November 28th - Rebuilding
29 Nov 2003
Modified: 22 Dec 2003
While Bechtel takes vast amounts of Iraq's money for poor patching up of the physical infrastructure, an Iraqi group is invoving citizens in the reconstruction of both infrastructure and civil society, on a much smaller budget.
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Emar is an Iraqi organization set up to involve Iraqi people in their own civil society and the reconstruction of the country. The name means ‘rebuild’ or ‘reconstruct’. There are teams of local volunteers in eight cities who identify needs, work out a plan and try to fulfil the need. In Nasariya the group has been helping to build a school in a marsh village outside the main town.

The vehicles skated through mud along the track into the village, over earth bridges across streams and rivers, between palms, vegetable plots, reed or mud houses and tribes of small children. The area is controlled by the Supreme Council of the Islamic Revolution in Iraq (SCIRI) and we were obliged to take two of their members with us, cover our hair and not smile at them.

The almost-finished school is made of mud bricks covered with mud and straw plaster. The roof is woven straw. It’s cost $1500 to build and equip. The boys crowded around us as the volunteers proudly showed us the new schoolrooms. None of the kids there has ever been to school, so the first grade will include children aged from 6 to 14. The head of the school is from the village and teachers will come from other schools to teach in shifts.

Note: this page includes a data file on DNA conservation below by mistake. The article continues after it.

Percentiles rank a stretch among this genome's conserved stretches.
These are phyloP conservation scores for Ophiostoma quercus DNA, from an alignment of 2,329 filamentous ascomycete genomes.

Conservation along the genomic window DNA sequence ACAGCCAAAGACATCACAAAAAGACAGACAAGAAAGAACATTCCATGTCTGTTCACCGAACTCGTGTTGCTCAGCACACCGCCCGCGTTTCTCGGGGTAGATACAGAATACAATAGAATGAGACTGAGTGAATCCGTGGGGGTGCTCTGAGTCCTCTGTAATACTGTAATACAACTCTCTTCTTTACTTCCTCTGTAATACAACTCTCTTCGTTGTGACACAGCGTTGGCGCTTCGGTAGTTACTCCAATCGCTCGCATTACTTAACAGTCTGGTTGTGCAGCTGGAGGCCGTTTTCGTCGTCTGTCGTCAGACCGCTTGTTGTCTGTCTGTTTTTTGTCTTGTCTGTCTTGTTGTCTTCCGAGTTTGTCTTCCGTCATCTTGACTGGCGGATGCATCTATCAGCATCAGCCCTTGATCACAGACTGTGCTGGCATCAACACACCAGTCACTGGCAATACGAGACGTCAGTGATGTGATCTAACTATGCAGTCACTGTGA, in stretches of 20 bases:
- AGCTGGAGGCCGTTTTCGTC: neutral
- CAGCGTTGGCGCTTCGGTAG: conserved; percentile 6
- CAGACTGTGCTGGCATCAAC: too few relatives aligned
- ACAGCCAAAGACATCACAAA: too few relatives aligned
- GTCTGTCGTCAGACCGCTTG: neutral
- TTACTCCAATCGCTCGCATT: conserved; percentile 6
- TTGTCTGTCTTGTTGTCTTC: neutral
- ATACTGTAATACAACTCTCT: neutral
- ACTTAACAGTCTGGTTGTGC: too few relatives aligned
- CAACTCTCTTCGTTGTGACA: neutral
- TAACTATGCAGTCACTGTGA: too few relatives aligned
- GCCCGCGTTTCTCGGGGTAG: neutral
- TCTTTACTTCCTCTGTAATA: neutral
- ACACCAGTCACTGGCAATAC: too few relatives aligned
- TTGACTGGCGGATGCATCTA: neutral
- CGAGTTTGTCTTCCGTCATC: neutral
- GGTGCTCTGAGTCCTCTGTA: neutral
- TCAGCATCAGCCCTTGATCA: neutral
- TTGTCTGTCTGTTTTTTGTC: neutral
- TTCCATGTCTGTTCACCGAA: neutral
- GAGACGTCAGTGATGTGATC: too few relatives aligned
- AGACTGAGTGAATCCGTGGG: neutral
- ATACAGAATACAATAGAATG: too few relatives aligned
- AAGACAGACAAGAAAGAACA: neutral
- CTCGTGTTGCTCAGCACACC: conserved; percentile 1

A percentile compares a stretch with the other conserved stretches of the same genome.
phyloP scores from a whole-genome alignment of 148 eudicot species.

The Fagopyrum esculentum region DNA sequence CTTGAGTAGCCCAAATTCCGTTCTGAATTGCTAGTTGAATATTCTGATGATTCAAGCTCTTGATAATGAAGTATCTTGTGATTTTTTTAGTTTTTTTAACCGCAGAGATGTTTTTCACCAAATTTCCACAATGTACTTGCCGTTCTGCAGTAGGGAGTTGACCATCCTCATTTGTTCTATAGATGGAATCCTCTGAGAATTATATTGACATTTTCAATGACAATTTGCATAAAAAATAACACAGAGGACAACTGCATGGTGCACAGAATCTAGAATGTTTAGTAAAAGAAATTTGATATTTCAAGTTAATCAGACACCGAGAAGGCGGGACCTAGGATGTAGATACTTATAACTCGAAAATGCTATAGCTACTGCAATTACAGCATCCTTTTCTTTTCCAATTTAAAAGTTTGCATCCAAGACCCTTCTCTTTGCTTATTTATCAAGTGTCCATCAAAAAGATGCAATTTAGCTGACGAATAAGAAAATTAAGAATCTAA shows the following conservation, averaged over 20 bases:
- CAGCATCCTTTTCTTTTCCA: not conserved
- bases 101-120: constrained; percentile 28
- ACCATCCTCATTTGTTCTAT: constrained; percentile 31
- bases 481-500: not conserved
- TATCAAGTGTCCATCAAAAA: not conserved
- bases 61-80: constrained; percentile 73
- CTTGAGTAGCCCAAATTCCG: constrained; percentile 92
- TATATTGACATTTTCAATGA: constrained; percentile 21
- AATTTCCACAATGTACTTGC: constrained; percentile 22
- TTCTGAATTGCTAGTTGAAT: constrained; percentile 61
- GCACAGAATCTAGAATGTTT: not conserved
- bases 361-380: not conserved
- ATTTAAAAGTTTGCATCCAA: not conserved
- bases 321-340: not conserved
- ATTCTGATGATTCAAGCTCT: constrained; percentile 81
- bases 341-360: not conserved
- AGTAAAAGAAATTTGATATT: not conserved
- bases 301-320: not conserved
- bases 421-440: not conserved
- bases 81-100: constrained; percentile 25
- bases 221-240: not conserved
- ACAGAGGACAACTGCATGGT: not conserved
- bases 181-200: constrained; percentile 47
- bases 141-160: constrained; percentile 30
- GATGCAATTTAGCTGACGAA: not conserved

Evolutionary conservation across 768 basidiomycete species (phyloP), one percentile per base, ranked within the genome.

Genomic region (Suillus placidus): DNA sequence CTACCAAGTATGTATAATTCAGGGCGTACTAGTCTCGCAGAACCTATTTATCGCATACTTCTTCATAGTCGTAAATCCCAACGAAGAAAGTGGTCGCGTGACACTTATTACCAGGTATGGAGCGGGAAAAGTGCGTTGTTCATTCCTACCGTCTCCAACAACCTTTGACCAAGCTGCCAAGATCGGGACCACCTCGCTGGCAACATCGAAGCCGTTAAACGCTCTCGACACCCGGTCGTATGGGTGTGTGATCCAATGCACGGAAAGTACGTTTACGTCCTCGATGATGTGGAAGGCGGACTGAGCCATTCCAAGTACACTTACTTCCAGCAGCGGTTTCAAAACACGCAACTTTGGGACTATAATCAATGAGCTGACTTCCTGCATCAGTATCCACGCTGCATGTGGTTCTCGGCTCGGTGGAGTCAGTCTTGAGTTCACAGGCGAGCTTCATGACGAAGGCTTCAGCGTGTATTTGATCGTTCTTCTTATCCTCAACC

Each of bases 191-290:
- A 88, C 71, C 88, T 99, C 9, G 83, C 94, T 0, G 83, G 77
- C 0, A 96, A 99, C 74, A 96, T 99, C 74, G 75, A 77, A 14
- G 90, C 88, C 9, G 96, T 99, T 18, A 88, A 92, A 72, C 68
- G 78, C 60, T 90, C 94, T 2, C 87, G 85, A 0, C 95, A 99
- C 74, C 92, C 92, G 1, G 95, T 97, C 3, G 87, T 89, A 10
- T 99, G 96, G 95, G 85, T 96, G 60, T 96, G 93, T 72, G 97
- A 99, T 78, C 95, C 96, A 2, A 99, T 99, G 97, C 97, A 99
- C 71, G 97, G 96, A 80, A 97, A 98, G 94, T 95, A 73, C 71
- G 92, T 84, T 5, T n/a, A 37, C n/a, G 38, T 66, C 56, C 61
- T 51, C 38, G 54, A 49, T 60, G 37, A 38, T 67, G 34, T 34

Girls passed by a little way off carrying water and bundles of reeds. A stampede of shrieking boys fled the courtyard of a house, chased by a woman throwing clods of earth at them. She invited us in. Girls in bright clothes and patterned headscarves were leaning on the walls and looking after the youngest children.

The marshes were a centre of resistance to Saddam, offering a safe haven for fighters and activists because they were difficult for the troops to get into. This village wasn’t drained, as many were, but the diversion of water did, overall, have the desired effect of crushing the resistance.

Abbas, one of the volunteers, summed up the contrast between Emar’s projects and the contracts given out by the occupying powers. Contracts for school rehabilitation are commonly worth forty to fifty thousand dollars and they do almost nothing. The schools are still not fit for use. Bechtel has been one of the main beneficiaries. They immediately sub-contract the work for about $28,000 to a company which then contracts the work to another company for about $10,000. He has this information from a friend who works as an engineer in the Ministry of Education.

At one local school that was “rehabilitated” this way, the fence the contractors built was such poor quality that it collapsed, hurting two of the girls. Abbas said their lives are finished. Both girls suffered broken hips so they won’t be able to have children, so no one will want to marry them. His medical information is maybe a bit sketchy – they’re only 8 and it’s unlikely that broken hips now will stop them bearing babies, should they want to, in adulthood, but his take on the situation is indicative of the distress the accident must be causing the girls and families concerned.

Abbas runs a restaurant that his father and grandfather ran before him. Even his great grandfather worked there. The dish he serves is a traditional Iraqi one. Don’t read the next line if you’re squeamish. It’s the head and feet of a sheep, skinned, but with the brain and eyes, etc, still there.